When a woman in Turkey had an iodine-deficient cat and needed help coming up with a pet-food recipe, she turned to Ron Hines. When an aid worker in Nigeria needed medical advice for the cat she and her husband brought from Scotland, she, too, turned to Hines. 

A licensed veterinarian living in Texas, Hines has given advice to hundreds of pet owners like them over the course of a decade. But for these informal consultations, Hines was fined and reprimanded and had his license suspended in 2013. 

The problem? Hines was offering that advice online, communicating remotely with pet owners across the country and around the world. 

The state of Texas said that was a no-no. 

The dispute has landed Hines at the center of a legal battle that could go all the way up to the Supreme Court. His case is part of a growing national debate over online medicine, a practice known as "telemedicine." As virtually every profession goes online in some way, the medical field is still dealing with immense legal questions over to what extent doctors -- and veterinarians -- can give advice, offer a diagnosis or even prescribe medicine online. 

'Texas thinks it’s better that these people and their pets get nothing, rather than have [an online] conversation with a very accomplished veterinarian' 

- Jeff Rowes, attorney representing veterinarian in court case

 

The Institute for Justice, which is representing Hines in court, argues that Texas laws in this case are effectively preventing people in remote locations from getting hard-to-find medical advice. 

“Texas thinks that if a veterinarian doesn’t see an animal and owner in person, he completely loses his ability and professional judgment,” said Jeff Rowes, senior attorney for the Institute for Justice, charging that Hines' First Amendment rights are at stake.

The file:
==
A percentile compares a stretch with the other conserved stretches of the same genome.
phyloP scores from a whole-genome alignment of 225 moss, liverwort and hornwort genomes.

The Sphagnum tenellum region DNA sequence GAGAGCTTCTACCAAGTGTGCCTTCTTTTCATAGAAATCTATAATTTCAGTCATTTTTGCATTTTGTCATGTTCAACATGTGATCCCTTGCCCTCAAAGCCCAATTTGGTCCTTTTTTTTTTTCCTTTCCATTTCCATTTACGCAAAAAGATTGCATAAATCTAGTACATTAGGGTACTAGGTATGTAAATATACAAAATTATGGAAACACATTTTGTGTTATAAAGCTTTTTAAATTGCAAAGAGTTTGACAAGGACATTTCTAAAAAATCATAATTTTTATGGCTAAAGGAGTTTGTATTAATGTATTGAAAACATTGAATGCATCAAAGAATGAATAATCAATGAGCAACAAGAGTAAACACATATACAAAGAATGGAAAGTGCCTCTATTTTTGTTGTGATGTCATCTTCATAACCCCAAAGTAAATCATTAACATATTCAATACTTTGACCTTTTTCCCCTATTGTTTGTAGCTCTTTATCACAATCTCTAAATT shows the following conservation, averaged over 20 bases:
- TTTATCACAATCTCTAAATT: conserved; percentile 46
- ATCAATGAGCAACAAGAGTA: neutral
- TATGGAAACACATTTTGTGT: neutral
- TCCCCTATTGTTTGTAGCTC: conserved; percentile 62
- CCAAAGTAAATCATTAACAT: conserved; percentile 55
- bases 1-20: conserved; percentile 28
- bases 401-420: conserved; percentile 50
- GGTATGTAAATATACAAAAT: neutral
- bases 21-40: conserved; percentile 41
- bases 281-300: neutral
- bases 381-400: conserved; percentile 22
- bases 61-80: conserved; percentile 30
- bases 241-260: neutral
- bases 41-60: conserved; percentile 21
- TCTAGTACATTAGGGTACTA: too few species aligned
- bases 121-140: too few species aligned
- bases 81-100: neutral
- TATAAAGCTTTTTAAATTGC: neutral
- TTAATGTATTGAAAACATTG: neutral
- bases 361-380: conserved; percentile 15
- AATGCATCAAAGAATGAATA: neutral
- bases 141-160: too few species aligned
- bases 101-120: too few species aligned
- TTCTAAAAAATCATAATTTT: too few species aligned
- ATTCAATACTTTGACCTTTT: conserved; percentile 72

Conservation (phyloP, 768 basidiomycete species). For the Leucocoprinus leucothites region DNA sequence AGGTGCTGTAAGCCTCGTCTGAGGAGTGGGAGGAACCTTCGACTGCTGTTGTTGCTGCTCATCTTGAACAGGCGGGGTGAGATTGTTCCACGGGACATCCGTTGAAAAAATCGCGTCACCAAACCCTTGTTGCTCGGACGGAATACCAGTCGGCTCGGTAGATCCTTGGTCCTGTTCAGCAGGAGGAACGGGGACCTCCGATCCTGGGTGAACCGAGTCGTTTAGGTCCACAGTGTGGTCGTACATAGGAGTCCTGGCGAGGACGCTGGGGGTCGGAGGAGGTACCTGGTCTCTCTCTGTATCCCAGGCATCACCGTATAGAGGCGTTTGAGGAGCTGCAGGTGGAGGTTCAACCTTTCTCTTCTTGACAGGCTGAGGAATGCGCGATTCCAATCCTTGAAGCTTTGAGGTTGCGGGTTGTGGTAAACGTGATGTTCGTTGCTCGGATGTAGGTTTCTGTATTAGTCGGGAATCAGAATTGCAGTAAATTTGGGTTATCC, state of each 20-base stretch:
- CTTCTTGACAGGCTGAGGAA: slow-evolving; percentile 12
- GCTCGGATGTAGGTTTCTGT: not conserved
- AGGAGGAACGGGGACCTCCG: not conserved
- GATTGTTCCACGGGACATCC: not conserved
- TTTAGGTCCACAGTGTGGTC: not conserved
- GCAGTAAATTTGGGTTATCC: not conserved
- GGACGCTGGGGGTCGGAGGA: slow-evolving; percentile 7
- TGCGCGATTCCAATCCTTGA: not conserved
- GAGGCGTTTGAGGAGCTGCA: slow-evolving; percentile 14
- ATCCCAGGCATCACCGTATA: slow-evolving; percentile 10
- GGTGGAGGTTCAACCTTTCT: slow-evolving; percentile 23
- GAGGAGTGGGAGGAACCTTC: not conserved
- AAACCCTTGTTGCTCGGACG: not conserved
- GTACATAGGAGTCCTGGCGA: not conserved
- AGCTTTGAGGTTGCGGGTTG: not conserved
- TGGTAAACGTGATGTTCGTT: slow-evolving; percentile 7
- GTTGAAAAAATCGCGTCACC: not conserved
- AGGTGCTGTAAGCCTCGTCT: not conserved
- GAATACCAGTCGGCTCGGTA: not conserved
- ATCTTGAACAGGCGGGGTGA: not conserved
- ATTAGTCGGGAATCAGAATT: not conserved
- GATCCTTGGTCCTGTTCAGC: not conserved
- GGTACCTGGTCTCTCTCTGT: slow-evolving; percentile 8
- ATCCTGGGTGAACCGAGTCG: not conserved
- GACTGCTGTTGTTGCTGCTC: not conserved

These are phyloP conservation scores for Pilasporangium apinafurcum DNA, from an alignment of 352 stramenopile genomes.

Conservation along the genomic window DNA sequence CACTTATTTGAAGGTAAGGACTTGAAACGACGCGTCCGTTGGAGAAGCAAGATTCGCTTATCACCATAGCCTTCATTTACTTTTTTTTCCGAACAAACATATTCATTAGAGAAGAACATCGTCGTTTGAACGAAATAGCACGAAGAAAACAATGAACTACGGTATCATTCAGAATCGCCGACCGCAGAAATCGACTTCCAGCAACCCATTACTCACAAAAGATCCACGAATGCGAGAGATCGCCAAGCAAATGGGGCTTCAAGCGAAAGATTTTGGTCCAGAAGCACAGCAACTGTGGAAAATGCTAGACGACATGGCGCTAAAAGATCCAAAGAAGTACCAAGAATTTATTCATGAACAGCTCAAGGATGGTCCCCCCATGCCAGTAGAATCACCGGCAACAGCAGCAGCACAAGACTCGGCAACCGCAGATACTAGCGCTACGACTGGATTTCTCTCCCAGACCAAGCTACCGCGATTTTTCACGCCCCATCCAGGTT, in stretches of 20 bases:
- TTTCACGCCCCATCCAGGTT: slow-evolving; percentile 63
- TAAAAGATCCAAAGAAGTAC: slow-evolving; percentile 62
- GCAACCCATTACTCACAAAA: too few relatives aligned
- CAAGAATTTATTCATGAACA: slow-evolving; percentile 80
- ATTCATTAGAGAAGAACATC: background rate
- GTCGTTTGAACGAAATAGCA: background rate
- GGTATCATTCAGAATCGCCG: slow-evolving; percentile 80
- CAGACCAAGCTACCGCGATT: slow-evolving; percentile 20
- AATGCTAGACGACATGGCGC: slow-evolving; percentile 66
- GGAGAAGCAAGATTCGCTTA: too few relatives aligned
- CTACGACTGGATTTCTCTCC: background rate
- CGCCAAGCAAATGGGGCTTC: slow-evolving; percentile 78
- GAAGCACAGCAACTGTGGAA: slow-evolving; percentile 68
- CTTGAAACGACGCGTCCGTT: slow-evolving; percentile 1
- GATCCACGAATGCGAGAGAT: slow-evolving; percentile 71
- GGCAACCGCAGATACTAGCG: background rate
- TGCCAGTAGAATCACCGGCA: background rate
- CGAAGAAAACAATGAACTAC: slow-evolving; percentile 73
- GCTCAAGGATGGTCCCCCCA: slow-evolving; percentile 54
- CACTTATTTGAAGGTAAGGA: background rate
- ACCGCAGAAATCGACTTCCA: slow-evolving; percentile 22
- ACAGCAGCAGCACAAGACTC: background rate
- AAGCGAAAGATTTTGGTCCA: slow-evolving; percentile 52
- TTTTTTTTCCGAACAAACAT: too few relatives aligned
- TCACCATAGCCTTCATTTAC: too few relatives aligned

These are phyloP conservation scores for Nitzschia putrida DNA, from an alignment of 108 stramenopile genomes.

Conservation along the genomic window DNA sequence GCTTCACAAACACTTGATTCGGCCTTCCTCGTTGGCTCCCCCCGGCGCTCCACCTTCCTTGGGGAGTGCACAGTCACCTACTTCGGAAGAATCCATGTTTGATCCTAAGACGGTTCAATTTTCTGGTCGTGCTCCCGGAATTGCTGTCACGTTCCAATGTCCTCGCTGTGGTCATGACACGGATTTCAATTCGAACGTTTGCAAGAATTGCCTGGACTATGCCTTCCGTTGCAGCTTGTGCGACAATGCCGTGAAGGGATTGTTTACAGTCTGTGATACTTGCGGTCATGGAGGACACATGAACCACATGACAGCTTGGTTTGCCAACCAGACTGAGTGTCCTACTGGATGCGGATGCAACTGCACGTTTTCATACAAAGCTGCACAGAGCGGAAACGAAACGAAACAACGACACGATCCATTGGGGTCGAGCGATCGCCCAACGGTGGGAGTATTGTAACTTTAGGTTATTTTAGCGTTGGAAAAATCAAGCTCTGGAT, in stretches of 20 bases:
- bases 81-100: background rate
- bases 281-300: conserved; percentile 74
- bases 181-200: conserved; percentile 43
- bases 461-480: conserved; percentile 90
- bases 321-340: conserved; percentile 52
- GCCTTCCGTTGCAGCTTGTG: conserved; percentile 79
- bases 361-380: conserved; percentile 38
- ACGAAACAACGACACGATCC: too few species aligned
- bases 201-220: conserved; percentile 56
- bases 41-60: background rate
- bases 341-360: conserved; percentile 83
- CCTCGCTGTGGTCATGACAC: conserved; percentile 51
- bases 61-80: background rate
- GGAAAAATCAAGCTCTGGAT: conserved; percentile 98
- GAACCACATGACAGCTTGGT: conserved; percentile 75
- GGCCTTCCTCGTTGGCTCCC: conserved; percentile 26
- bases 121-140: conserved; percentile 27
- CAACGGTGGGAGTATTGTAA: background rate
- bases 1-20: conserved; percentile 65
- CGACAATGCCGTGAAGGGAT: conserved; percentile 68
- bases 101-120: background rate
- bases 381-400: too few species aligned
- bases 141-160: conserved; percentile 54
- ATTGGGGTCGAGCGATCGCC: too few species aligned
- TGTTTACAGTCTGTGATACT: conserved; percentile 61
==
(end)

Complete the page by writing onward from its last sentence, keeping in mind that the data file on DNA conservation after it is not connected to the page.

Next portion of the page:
“Texas thinks it’s better that these people and their pets get nothing, rather than have [an online] conversation with a very accomplished veterinarian.”  

Hines, 71, challenged his 2013 suspension and $1,000 fine in court and initially won. That ruling was overturned in March by the 5th Circuit Court of Appeals, which said Hines had clearly violated rules from the Texas State Board of Veterinary Medical Examiners, which states that in order to treat an animal a vet must have an established veterinarian-client-patient relationship, achieved only through a physical exam and not via telephone “or other electronic means.”  

Hines’ case has stoked the debate over whether advancements in technology can allow practitioners to help patients remotely. On the veterinary side, the laws are fairly strict nationwide, said Dr. James Wilson, a veterinary law and ethics professor at Iowa State University. He said no state would have allowed Hines to dispense professional advice remotely.  

“He would have run against the same problem in every state in the USA,” he told FoxNews.com, “because those laws are uniform about what constitutes an acceptable physical examination in the veterinarian-pet relationship.” 

The idea behind the rules is to prevent potentially uninformed and dangerous medical advice. Wilson believes, as did the 5th Circuit, that the state’s interest in regulating the profession comes before the First Amendment. “Is this about free speech, or is this [activity] so risky that the consuming public could really be misled by someone who is erroneously making diagnoses, prescribing treatment to the owner of an animal, without any recourse for the recipient of that information?” 

For Wilson, the answer is clear. The “risks of erroneous, incompetent information far outweigh the benefits” of telemedicine as it stands now, he said. 

But telemedicine defenders disagree.